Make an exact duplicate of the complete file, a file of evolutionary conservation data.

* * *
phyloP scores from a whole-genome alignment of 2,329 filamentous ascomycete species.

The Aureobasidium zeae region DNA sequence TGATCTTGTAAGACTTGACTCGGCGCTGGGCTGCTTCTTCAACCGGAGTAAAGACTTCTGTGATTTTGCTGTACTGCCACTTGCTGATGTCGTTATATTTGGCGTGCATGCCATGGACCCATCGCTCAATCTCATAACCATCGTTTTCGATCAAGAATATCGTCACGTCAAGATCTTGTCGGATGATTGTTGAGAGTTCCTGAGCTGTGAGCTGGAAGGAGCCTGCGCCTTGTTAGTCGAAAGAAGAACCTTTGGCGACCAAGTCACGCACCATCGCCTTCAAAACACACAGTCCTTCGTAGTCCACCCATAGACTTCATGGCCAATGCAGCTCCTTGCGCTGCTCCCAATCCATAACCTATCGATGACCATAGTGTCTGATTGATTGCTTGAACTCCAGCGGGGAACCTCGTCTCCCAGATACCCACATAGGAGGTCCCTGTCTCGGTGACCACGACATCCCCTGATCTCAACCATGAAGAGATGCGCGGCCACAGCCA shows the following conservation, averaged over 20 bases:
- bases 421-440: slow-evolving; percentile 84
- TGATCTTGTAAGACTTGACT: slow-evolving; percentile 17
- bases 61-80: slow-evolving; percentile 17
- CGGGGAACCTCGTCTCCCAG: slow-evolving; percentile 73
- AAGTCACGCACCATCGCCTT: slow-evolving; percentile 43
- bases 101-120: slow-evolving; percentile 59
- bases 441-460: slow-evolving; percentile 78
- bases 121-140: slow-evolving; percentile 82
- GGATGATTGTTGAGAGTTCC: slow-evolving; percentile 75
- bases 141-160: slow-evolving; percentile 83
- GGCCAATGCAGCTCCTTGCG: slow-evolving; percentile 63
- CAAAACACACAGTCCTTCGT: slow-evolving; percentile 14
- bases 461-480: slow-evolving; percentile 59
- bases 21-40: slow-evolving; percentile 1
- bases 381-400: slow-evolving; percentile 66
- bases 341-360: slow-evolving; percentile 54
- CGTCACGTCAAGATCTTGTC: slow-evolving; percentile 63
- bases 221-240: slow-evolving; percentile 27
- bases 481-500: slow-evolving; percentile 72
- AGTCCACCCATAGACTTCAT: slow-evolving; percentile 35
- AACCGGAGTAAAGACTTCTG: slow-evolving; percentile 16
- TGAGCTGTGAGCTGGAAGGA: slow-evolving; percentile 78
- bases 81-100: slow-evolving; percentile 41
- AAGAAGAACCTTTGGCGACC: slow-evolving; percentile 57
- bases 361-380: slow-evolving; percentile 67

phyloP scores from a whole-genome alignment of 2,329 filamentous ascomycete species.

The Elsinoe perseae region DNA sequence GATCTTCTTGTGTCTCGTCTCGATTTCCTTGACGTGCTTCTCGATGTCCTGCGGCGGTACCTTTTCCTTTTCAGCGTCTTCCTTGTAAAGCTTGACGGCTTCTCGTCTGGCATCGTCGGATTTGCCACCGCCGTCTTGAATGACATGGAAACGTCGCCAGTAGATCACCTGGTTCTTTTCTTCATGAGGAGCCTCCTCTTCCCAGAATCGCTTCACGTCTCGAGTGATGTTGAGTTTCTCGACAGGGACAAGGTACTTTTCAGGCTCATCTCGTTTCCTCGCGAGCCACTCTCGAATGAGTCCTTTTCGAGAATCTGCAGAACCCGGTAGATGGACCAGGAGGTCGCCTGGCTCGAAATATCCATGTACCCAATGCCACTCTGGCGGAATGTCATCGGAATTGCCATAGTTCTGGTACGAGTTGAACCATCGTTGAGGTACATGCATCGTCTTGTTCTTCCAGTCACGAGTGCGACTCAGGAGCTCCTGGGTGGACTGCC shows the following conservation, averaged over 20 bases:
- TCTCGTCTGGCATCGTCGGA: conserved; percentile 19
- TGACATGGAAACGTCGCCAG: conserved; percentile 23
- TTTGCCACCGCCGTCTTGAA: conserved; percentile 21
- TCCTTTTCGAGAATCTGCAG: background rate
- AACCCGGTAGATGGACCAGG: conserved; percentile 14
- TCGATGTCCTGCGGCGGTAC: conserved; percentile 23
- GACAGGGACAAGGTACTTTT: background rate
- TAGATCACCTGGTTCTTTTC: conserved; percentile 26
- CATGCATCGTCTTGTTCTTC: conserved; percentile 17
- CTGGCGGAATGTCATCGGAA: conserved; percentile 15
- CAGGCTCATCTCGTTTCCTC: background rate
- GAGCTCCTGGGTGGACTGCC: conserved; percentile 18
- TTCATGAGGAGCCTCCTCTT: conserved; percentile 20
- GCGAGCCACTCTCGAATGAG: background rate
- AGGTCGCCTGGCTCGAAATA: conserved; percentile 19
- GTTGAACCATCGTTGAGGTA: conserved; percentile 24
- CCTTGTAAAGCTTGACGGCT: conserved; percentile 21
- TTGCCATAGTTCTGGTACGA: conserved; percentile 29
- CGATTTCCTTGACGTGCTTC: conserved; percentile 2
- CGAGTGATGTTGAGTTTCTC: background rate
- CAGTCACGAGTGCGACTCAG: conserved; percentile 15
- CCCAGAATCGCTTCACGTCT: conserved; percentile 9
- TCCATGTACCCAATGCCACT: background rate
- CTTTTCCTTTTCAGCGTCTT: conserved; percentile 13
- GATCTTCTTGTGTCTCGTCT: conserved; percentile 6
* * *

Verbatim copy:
phyloP scores from a whole-genome alignment of 2,329 filamentous ascomycete species.

The Aureobasidium zeae region DNA sequence TGATCTTGTAAGACTTGACTCGGCGCTGGGCTGCTTCTTCAACCGGAGTAAAGACTTCTGTGATTTTGCTGTACTGCCACTTGCTGATGTCGTTATATTTGGCGTGCATGCCATGGACCCATCGCTCAATCTCATAACCATCGTTTTCGATCAAGAATATCGTCACGTCAAGATCTTGTCGGATGATTGTTGAGAGTTCCTGAGCTGTGAGCTGGAAGGAGCCTGCGCCTTGTTAGTCGAAAGAAGAACCTTTGGCGACCAAGTCACGCACCATCGCCTTCAAAACACACAGTCCTTCGTAGTCCACCCATAGACTTCATGGCCAATGCAGCTCCTTGCGCTGCTCCCAATCCATAACCTATCGATGACCATAGTGTCTGATTGATTGCTTGAACTCCAGCGGGGAACCTCGTCTCCCAGATACCCACATAGGAGGTCCCTGTCTCGGTGACCACGACATCCCCTGATCTCAACCATGAAGAGATGCGCGGCCACAGCCA shows the following conservation, averaged over 20 bases:
- bases 421-440: slow-evolving; percentile 84
- TGATCTTGTAAGACTTGACT: slow-evolving; percentile 17
- bases 61-80: slow-evolving; percentile 17
- CGGGGAACCTCGTCTCCCAG: slow-evolving; percentile 73
- AAGTCACGCACCATCGCCTT: slow-evolving; percentile 43
- bases 101-120: slow-evolving; percentile 59
- bases 441-460: slow-evolving; percentile 78
- bases 121-140: slow-evolving; percentile 82
- GGATGATTGTTGAGAGTTCC: slow-evolving; percentile 75
- bases 141-160: slow-evolving; percentile 83
- GGCCAATGCAGCTCCTTGCG: slow-evolving; percentile 63
- CAAAACACACAGTCCTTCGT: slow-evolving; percentile 14
- bases 461-480: slow-evolving; percentile 59
- bases 21-40: slow-evolving; percentile 1
- bases 381-400: slow-evolving; percentile 66
- bases 341-360: slow-evolving; percentile 54
- CGTCACGTCAAGATCTTGTC: slow-evolving; percentile 63
- bases 221-240: slow-evolving; percentile 27
- bases 481-500: slow-evolving; percentile 72
- AGTCCACCCATAGACTTCAT: slow-evolving; percentile 35
- AACCGGAGTAAAGACTTCTG: slow-evolving; percentile 16
- TGAGCTGTGAGCTGGAAGGA: slow-evolving; percentile 78
- bases 81-100: slow-evolving; percentile 41
- AAGAAGAACCTTTGGCGACC: slow-evolving; percentile 57
- bases 361-380: slow-evolving; percentile 67

phyloP scores from a whole-genome alignment of 2,329 filamentous ascomycete species.

The Elsinoe perseae region DNA sequence GATCTTCTTGTGTCTCGTCTCGATTTCCTTGACGTGCTTCTCGATGTCCTGCGGCGGTACCTTTTCCTTTTCAGCGTCTTCCTTGTAAAGCTTGACGGCTTCTCGTCTGGCATCGTCGGATTTGCCACCGCCGTCTTGAATGACATGGAAACGTCGCCAGTAGATCACCTGGTTCTTTTCTTCATGAGGAGCCTCCTCTTCCCAGAATCGCTTCACGTCTCGAGTGATGTTGAGTTTCTCGACAGGGACAAGGTACTTTTCAGGCTCATCTCGTTTCCTCGCGAGCCACTCTCGAATGAGTCCTTTTCGAGAATCTGCAGAACCCGGTAGATGGACCAGGAGGTCGCCTGGCTCGAAATATCCATGTACCCAATGCCACTCTGGCGGAATGTCATCGGAATTGCCATAGTTCTGGTACGAGTTGAACCATCGTTGAGGTACATGCATCGTCTTGTTCTTCCAGTCACGAGTGCGACTCAGGAGCTCCTGGGTGGACTGCC shows the following conservation, averaged over 20 bases:
- TCTCGTCTGGCATCGTCGGA: conserved; percentile 19
- TGACATGGAAACGTCGCCAG: conserved; percentile 23
- TTTGCCACCGCCGTCTTGAA: conserved; percentile 21
- TCCTTTTCGAGAATCTGCAG: background rate
- AACCCGGTAGATGGACCAGG: conserved; percentile 14
- TCGATGTCCTGCGGCGGTAC: conserved; percentile 23
- GACAGGGACAAGGTACTTTT: background rate
- TAGATCACCTGGTTCTTTTC: conserved; percentile 26
- CATGCATCGTCTTGTTCTTC: conserved; percentile 17
- CTGGCGGAATGTCATCGGAA: conserved; percentile 15
- CAGGCTCATCTCGTTTCCTC: background rate
- GAGCTCCTGGGTGGACTGCC: conserved; percentile 18
- TTCATGAGGAGCCTCCTCTT: conserved; percentile 20
- GCGAGCCACTCTCGAATGAG: background rate
- AGGTCGCCTGGCTCGAAATA: conserved; percentile 19
- GTTGAACCATCGTTGAGGTA: conserved; percentile 24
- CCTTGTAAAGCTTGACGGCT: conserved; percentile 21
- TTGCCATAGTTCTGGTACGA: conserved; percentile 29
- CGATTTCCTTGACGTGCTTC: conserved; percentile 2
- CGAGTGATGTTGAGTTTCTC: background rate
- CAGTCACGAGTGCGACTCAG: conserved; percentile 15
- CCCAGAATCGCTTCACGTCT: conserved; percentile 9
- TCCATGTACCCAATGCCACT: background rate
- CTTTTCCTTTTCAGCGTCTT: conserved; percentile 13
- GATCTTCTTGTGTCTCGTCT: conserved; percentile 6